London's Water Supply
“This Assembly notes the increasingly urgent need to secure London’s water supply. With an estimated population growth of two million, urgent warnings from the Environment Agency that England could face severe water shortages within 25 years due to climate change and the increasing likelihood of droughts in the immediate future, the need for a sustainable solution is paramount.
Londoners consume on average 149 litres of water per person per day, around 5 per cent above the national average, and we recognise calls from Waterwise, echoed by the Environment Agency, for a target of 100 litres per person per day.
We note the Mayor’s role in securing London’s resilience against climate change risks, and therefore call on him to lobby Thames Water and Affinity Water for a rapid and scaled-up smart meter and water-efficient device rollout across London; accompanied by an awareness raising campaign informing Londoners about the need to, as well as how to, reduce their water usage.
This Assembly notes that both Thames Water and Affinity Water have been working together to meet the challenge of maintaining London’s supply. However, demanding leakage targets must be met, and we call on both companies to meet and exceed OFWATs targets to cut leaks by 15 per cent 2020/25.
Even with leak reduction and water efficiency improvements, a further solution to London’s water needs is required. This Assembly understands that a range of options have been considered to address the need for a long term, sustainable solution, but that many have unacceptable environmental consequences:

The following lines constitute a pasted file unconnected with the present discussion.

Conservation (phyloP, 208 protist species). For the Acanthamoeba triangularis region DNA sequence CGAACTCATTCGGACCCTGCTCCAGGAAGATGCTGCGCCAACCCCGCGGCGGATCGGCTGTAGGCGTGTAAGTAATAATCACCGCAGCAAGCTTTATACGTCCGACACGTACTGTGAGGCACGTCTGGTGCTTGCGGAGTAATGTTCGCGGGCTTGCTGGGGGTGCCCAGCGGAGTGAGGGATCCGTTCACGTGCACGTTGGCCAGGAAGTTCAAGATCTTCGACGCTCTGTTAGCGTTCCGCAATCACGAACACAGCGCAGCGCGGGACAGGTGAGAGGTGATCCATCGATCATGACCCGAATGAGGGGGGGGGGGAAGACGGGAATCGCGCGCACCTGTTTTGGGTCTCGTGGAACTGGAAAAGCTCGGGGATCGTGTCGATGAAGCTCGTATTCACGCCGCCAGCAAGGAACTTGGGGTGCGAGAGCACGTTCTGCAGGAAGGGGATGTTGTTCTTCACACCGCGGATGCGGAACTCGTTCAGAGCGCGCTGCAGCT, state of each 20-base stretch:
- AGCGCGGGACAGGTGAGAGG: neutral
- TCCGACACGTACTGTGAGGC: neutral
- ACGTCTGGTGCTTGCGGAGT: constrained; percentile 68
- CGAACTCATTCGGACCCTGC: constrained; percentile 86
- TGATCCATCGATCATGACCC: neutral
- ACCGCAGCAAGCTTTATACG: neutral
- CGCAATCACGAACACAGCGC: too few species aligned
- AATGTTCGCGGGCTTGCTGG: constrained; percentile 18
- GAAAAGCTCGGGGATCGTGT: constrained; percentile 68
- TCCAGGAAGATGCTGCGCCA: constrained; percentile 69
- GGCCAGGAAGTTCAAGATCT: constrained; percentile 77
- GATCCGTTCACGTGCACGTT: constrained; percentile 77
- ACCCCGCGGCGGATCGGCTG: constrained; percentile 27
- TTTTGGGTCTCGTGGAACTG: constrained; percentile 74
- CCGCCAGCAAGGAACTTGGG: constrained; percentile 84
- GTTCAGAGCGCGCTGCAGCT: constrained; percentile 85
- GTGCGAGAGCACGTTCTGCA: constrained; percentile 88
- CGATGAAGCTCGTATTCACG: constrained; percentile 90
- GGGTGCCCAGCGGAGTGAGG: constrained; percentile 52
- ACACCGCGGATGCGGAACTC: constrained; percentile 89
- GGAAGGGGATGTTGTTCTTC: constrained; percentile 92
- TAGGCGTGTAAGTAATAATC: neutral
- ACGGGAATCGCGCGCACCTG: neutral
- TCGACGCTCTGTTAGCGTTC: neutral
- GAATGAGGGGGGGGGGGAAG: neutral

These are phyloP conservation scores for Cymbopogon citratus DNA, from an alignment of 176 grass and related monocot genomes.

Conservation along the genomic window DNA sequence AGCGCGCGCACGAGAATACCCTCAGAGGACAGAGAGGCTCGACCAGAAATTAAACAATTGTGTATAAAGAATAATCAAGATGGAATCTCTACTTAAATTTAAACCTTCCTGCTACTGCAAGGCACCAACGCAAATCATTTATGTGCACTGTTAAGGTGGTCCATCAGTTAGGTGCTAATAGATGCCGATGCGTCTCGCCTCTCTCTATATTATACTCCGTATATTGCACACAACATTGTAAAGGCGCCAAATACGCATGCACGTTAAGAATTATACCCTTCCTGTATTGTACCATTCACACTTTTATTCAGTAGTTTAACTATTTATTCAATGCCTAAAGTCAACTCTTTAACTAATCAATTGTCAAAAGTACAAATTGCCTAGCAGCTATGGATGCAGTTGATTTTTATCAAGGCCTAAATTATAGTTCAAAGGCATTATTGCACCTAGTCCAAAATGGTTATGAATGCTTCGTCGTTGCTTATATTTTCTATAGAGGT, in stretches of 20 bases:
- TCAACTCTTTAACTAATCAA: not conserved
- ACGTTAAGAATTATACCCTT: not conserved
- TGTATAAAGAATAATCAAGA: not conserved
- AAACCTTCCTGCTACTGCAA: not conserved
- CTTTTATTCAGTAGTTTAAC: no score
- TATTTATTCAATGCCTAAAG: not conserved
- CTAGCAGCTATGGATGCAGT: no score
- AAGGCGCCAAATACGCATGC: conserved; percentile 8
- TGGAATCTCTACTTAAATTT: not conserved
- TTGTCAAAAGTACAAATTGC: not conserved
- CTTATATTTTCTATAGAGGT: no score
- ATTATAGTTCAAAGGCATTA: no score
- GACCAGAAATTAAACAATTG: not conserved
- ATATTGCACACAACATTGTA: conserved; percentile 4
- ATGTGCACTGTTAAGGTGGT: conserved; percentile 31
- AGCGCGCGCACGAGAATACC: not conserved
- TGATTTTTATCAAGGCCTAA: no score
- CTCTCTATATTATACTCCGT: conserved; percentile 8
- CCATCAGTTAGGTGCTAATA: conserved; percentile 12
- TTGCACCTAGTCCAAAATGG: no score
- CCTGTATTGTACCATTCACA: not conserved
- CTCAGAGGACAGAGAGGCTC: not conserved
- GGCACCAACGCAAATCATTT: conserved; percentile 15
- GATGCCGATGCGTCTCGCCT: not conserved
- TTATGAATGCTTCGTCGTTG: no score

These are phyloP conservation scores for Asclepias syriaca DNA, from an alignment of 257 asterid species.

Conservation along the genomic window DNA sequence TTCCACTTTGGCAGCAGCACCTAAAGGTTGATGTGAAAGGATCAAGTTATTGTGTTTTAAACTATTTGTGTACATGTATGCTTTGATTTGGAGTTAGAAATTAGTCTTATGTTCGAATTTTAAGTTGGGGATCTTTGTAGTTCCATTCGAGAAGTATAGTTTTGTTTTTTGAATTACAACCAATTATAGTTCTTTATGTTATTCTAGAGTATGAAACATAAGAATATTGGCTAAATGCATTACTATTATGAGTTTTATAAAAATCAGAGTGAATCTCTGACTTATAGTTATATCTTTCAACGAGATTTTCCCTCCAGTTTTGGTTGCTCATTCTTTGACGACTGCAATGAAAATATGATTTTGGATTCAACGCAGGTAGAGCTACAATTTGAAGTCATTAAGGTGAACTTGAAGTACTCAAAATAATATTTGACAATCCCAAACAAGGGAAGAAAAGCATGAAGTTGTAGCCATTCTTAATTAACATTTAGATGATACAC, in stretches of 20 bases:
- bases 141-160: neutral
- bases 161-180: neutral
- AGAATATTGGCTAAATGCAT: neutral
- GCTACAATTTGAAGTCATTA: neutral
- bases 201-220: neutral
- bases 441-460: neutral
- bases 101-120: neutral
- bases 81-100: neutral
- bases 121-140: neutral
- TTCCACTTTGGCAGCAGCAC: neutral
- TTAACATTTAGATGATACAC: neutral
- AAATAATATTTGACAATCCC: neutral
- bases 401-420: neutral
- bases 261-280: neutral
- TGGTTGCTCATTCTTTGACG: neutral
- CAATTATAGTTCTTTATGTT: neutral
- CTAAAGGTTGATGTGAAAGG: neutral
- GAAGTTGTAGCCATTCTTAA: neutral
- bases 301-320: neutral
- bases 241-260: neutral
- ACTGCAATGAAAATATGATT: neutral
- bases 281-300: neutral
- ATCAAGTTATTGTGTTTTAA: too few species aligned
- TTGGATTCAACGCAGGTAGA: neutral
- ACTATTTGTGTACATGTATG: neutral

- Teddington Direct River Abstraction has been rejected by the Environment Agency, as the returned water is too warm and therefore ecologically damaging;
- Deephams Re-use has also been rejected, due to its adverse ecological impacts;
- Direct Transfer from the Severn to the Thames risks the transfer of Invasive Species to the upper Thames chalk streams and is therefore unacceptable; and
- Oxford Canal Transfer will not provide sufficient quantity, reliability and also may have environmental impacts.
This Assembly calls on Thames Water and Affinity Water to continue to develop potential Canal Transfer schemes, but notes that such schemes may not provide sufficient water in light of the changing climate. This Assembly further notes that the only scheme that will provide a reliable, sufficient and sustainable source of water is the Abingdon Reservoir.
This Assembly calls upon OfWat and the Environment Agency to grant permission and Thames and Affinity Water to construct the Abingdon Reservoir as soon as is practicable, with completion no later than 2037, to ensure that Londoners continue to have a sufficient supply of wholesome water, and ecological impacts on the Thames, Lee and the chalk streams that feed them are minimised.”